Amazon Fires Unite Enemy Tribes Against Bolsonaro
The Amazon fires are uniting rival indigenous cultures against Jair Bolsonaro’s administration in Brazil.
When I was young, my brother and I battled tooth and nail with the neighbor’s boys in what was no less than a full-on teenage turf-war. However, everything changed one summer when a stronger kid moved into town. In reaction to his dominant presence, my brother and I instantly called an emergency neighborhood meeting in which it was decided that we unite with the neighbors’ boys, at least as long as this new predator walked “our” streets.
Projected onto a global scale, this scenario is precisely what is unfolding in the Amazon today as representatives of 14 indigenous Amazonian groups met in the Kubenkokre village last week to put aside their “long-running ethnic conflicts” in a show of force against Jair Bolsonaro’s failing administration.
Strength In Numbers
Only a week ago, Ancient Origins reported that Brazil’s National Institute for Space Research (INPE) listed “74,155 fires across Brazil since January this year” and that they are having an impact on 400+ indigenous tribes the Amazon. It is now thought most likely that the forest fires were started deliberately with critics blaming Bolsonaro’s government for encouraging land clearing for farming, logging and mining industries.
But now, according to BBC Brazil , the new shared-aggressor is forcing rival tribes into states of new found peace. At a meeting of indigenous communities hosted by the Kayapós group, one of the largest communities in the river basin, one of the tribal leaders, Mudjire Kayapó, told reporters “Today we have only one enemy, the Brazilian government, the president of Brazil” and the invasions of “non-indigenous people.”
Traditionally, the Kayapós and Panara people fought violently and one of the Panara leaders said “We killed the Kayapó, the Kayapó killed us...but we didn’t know what was happening....we didn’t know about that [white] threat yet.” He added, “We will not fight anymore”.
Please… Just Leave Us Alone
Supplying 20 per cent of the world’s oxygen, the Amazon also slows down the accelerating pace of global warming and Mongabay News estimate that nearly “50,000 Amazon blazes have ignited this month alone, 89 per cent more than in August 2018 on a scale not seen since 2010”.
As scientists warn that industrial development in the Amazon will accelerate deforestation in Brazil, Bolsonaro’s struggling government and terrible economy continue to see the Amazon as a new financial resource to sort out their countries problems.
A report published in yesterday’s The Independent quotes the Datafolha polling institute saying Bolsonaro’s poll ratings have “fallen rapidly since the Amazon fires took hold” and the number of people who think the far-right leader is doing a bad or terrible job rose to “38 per cent from 33 per cent in July.” But popularity has never been high on Bolsonaro’s agenda for only one day after his inauguration in 2018 he declared “15 per cent of Brazil’s territory is reserved for indigenous tribes” and by “integrating these citizens” value would be brought to all Brazilians.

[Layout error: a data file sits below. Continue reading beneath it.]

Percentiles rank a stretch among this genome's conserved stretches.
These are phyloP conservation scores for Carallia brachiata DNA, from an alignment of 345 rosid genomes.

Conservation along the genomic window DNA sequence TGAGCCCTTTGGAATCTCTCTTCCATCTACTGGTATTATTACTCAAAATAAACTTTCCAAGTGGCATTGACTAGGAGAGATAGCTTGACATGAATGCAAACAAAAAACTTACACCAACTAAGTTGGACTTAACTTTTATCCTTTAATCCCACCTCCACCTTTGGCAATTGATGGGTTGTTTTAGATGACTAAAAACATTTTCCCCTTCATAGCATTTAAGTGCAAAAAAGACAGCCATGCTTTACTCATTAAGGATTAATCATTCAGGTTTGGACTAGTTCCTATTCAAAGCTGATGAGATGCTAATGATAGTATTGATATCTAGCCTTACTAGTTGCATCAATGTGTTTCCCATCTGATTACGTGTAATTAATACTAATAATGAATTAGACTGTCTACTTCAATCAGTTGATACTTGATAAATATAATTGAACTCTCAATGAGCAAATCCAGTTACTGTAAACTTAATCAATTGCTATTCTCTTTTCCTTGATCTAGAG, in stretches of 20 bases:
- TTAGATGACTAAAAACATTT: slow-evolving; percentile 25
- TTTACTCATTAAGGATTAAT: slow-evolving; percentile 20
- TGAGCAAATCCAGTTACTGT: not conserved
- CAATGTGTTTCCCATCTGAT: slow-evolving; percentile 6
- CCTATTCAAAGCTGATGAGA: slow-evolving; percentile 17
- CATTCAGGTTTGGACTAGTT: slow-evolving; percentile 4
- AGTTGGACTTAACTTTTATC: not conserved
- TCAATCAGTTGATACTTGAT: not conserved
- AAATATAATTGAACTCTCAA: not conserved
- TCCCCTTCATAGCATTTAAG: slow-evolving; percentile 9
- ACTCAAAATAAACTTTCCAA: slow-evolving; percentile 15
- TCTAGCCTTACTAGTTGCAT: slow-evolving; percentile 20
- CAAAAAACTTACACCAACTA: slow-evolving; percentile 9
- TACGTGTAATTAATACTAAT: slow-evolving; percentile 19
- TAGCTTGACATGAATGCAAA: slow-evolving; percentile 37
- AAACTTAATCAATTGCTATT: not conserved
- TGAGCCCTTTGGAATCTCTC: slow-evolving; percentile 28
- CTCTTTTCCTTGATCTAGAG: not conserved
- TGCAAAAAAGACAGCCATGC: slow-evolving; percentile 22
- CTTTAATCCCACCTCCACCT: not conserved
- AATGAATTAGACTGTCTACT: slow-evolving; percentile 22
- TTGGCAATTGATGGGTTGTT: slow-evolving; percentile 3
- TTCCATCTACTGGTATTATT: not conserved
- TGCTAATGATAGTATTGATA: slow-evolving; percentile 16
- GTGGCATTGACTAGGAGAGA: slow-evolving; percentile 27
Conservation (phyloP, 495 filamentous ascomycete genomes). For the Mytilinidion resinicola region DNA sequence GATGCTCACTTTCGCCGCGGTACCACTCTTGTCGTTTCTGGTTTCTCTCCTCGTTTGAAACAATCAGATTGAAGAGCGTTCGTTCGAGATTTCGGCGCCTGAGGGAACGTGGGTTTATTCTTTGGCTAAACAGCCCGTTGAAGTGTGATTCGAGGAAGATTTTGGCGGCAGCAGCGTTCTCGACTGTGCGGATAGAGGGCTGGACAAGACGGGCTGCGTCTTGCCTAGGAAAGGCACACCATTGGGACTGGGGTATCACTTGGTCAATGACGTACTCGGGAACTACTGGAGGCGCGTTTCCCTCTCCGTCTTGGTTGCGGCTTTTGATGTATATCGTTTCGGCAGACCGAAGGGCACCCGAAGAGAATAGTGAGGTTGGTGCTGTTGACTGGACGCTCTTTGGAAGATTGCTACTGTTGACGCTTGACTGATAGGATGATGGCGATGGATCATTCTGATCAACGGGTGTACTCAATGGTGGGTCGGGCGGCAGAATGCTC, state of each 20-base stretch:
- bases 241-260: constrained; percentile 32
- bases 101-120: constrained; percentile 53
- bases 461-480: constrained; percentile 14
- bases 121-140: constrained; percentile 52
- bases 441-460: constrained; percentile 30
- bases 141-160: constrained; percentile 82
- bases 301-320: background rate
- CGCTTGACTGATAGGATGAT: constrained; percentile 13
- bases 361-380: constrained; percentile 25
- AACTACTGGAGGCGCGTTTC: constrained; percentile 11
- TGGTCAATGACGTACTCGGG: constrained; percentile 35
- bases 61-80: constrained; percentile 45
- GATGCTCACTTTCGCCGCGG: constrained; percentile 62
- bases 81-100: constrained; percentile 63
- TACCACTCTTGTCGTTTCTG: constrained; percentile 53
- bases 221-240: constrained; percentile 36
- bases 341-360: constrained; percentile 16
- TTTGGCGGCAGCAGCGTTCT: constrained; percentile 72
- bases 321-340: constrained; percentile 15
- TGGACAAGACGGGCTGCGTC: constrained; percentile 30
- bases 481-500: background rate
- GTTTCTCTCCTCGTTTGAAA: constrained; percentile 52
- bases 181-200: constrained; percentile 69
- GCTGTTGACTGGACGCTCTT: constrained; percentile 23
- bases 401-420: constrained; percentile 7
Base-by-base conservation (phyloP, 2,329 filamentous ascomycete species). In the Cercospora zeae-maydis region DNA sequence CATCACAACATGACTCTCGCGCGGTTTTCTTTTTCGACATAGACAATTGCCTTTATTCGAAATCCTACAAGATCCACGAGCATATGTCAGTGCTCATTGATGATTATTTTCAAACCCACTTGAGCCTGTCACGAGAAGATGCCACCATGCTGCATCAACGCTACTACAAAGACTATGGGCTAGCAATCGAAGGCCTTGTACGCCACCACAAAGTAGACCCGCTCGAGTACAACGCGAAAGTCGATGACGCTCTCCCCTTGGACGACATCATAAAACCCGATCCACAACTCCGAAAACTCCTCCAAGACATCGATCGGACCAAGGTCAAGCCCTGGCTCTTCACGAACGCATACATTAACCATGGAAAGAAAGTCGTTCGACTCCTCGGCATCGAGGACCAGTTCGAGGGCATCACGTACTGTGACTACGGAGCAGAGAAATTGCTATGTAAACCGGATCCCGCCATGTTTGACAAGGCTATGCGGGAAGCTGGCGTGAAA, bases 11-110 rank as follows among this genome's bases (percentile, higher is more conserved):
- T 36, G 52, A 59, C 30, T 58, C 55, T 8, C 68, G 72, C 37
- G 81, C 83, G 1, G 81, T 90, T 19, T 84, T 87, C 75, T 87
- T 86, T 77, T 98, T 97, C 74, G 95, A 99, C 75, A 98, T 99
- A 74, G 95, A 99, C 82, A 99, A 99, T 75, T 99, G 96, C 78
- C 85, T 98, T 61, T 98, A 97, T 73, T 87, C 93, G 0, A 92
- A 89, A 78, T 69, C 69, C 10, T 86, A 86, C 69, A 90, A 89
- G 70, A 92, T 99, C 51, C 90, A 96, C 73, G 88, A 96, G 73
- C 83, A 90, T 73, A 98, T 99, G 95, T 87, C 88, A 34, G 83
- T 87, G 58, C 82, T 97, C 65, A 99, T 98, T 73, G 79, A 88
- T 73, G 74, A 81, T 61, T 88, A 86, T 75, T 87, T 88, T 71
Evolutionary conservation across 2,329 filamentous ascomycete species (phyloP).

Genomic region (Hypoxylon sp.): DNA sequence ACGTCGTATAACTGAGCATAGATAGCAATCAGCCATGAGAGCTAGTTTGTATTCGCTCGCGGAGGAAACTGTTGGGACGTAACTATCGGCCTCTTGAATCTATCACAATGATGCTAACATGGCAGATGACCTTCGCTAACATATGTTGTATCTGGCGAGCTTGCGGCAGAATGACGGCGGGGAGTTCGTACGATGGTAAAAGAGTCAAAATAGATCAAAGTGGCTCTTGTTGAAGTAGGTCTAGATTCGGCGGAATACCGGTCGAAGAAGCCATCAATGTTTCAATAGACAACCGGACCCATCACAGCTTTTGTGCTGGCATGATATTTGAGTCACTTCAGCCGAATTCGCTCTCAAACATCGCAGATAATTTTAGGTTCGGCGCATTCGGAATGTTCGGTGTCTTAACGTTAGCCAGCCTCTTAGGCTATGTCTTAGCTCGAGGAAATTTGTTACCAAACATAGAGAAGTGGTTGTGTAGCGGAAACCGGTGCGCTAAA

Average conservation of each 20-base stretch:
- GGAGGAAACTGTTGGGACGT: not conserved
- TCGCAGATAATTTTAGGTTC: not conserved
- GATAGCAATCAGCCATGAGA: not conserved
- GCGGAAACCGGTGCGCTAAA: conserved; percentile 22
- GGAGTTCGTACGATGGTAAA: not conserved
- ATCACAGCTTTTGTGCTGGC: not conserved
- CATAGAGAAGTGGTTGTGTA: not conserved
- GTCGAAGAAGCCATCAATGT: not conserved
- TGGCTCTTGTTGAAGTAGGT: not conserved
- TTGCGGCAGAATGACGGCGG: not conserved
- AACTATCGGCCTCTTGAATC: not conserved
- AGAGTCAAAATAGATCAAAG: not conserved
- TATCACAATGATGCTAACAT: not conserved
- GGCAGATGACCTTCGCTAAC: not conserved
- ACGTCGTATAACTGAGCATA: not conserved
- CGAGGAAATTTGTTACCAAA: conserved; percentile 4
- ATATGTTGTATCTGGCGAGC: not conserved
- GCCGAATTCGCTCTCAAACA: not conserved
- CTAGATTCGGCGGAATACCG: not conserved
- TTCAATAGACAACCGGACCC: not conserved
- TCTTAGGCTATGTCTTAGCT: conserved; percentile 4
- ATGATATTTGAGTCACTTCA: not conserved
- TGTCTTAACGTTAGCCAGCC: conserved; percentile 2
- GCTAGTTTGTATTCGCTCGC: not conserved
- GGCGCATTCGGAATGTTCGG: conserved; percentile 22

In this particular context, the word “integration” holds dark connotations and goes against everything that the Amazon’s indigenous populations want, which is to be left alone. And with the first settlers having occupied the Amazon around 13,000 years ago, some of the ancient people living deep within the rainforest have never even heard the name “Bolsonaro” and they just want exclusion from the technologies, social diseases and smart thinking of ‘developed’ nations.
You Can Run, But You Can’t Hide
As the world’s largest rainforest burns and the world look on in dismay, the Brazilian Air Force continue to spray water over the fires and their leader, Mr Bolsonaro, continues to insists that the blazes are under control. Possibly embarrassed to face the world of logic and reason himself, the 64-year-old “will not” be attending a meeting in Colombia this Friday and will tend to a hernia operation relating to his having being stabbed in the abdomen during his presidential campaign.
While Brazil’s leader promises to “discuss” the fires at the next UN General Assembly in September, the Amazonian tribes are uniting, and if the force of destruction displayed by my brother and I when we dropped arms and united with the neighbor’s boy’s is anything to go by, Bolsonaro, had better watch out, for since the time of living in caves, we humans have understood that when under attack there is no greater safety, than in numbers.
Top image: Arowak Indian. Credit: Pixeltheater / Adobe Stock
By Ashley Cowie